Senate shatters record with longest vote in history as Democrats negotiated the $1.9 trillion COVID-19 relief bill

Senate Majority Leader Chuck Schumer (D-New York). AP Photo / Jacquelyn Martin
A vote on Friday on Capitol Hill became the longest vote in modern Senate history.
The vote on a Sanders-sponsored change in the minimum wage was held open for 11 hours and 50 minutes.
The expanded open vote was attributed to a democratic struggle to get votes for future amendments.
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While Senators anticipated a frenzied day on Friday as Democrats tried to push through their $ 1.9 trillion stimulus proposal, a vote to change the minimum wage actually became the longest Senate vote in the Senate, according to The Hill modern history.
The Senate began voting on an amendment by Independent Senator Bernie Sanders of Vermont on Friday at 11:03 a.m. to raise the minimum wage from its current $ 7.25 to $ 15.
The vote was officially closed at 10:53 p.m., which means it was kept open for a record of 11 hours and 50 minutes by Senate Majority Leader Chuck Schumer of New York.
Previously, the minutes were kept by a vote in June 2019 on an amendment to the annual law on the approval of the defense by the then Sen. Tom Udall from New Mexico held open for 10 hours and eight minutes.
The $ 15 minimum wage demand previously created a rift between Democrats. Moderate Sens. Kyrsten Sinema of Arizona and Joe Manchin of West Virginia declined to include the increase in the bill before the Senate MP ruled that the provision was not possible. t be added due to non-compliance with the rules of budgetary voting.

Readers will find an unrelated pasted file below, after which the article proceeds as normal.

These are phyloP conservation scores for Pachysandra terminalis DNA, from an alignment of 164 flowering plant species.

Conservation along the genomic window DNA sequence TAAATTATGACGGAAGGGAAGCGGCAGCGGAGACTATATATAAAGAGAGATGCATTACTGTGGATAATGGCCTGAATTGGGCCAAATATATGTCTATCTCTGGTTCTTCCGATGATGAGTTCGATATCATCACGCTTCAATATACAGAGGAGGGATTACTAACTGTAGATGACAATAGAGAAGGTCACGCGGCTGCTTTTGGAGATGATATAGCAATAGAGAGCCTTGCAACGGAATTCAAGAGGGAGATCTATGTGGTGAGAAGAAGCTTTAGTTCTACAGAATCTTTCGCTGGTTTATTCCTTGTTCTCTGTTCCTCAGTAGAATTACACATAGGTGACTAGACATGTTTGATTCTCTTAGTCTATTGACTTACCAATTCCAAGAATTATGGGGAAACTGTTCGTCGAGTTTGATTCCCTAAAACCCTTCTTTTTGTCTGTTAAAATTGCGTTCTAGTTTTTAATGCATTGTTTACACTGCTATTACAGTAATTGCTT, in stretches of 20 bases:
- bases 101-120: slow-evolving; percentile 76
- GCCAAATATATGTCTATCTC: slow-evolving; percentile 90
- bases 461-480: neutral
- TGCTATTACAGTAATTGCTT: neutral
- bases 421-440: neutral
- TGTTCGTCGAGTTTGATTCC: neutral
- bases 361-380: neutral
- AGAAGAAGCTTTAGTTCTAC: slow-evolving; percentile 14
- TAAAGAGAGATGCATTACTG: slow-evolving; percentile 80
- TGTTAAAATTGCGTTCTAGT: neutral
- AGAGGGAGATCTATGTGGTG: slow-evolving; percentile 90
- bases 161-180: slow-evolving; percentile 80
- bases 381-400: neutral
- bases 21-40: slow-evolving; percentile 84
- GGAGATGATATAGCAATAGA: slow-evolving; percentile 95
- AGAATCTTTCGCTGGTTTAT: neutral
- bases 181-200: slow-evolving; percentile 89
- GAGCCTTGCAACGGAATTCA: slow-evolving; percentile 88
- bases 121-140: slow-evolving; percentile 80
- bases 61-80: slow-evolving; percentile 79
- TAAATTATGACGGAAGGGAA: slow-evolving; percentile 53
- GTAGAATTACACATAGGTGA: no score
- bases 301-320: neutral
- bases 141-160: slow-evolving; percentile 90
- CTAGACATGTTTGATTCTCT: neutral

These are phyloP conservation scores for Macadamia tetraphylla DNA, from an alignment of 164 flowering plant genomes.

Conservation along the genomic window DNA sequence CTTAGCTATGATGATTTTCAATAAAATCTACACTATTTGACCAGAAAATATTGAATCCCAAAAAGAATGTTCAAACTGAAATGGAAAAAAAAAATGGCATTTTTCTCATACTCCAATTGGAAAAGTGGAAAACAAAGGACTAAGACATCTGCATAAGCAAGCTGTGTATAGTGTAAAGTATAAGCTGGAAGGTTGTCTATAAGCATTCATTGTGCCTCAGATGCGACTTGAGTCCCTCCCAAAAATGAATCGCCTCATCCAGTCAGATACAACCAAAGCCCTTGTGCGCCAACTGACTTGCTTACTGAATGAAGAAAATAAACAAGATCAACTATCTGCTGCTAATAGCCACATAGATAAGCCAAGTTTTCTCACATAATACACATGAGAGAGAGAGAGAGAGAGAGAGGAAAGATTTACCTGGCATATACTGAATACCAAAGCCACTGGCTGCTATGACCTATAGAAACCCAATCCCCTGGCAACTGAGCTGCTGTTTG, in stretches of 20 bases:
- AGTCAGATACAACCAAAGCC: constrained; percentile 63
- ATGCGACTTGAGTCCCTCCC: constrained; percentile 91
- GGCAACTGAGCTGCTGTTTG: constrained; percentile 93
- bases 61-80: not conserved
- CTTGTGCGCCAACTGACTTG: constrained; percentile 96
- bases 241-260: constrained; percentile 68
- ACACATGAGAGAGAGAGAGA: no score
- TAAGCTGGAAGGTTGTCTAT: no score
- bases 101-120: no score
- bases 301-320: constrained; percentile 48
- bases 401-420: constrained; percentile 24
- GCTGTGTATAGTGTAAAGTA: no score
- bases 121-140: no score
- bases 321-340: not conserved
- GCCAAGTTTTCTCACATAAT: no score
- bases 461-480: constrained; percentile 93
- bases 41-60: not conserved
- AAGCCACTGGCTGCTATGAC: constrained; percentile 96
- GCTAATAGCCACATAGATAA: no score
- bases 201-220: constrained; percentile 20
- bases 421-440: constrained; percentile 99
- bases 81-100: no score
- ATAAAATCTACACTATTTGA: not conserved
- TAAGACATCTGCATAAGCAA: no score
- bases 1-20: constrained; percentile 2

As part of the reconciliation process, Democrats can pass the COVID-19 Aid Act with the help of Vice President Kamala Harris's runoff in a party line.
The expanded open vote, however, was attributed to the democratic majority struggle to get votes for future amendments to the auxiliary law during the free for all "vote" that consumed the Senate.
Ohio GOP Senator Rob Portman proposed an amendment that would have extended unemployment benefits until July 18, a few weeks before the August 29 extension passed in the House version of the bill.
When Manchin expressed interest in the amendment, he threatened the fragile Democratic coalition with 50 votes.
Later that day, South Dakota Minority Whip, John Thune of the GOP Senate, met with Portman and Manchin on the phone. Manchin also spoke to Schumer and President Joe Biden, who is himself a 36-year Senate negotiating veteran, to try to break the impasse.
Ultimately, Manchin and his Democratic counterparts forged a compromise that extended the current $ 300 weekly unemployment benefit through September 6, while also providing tax relief for the first $ 10,200 in unemployment benefits for households with incomes less than $ 150,000 .
"We have reached a compromise that will allow the economy to recover quickly while protecting those on unemployment benefits from facing an unexpected tax burden next year," Manchin said in a statement.
The Senate eventually rejected Sanders' motion to reintroduce the minimum wage increase into the COVID-19 bill. it failed in a 42-58 vote.
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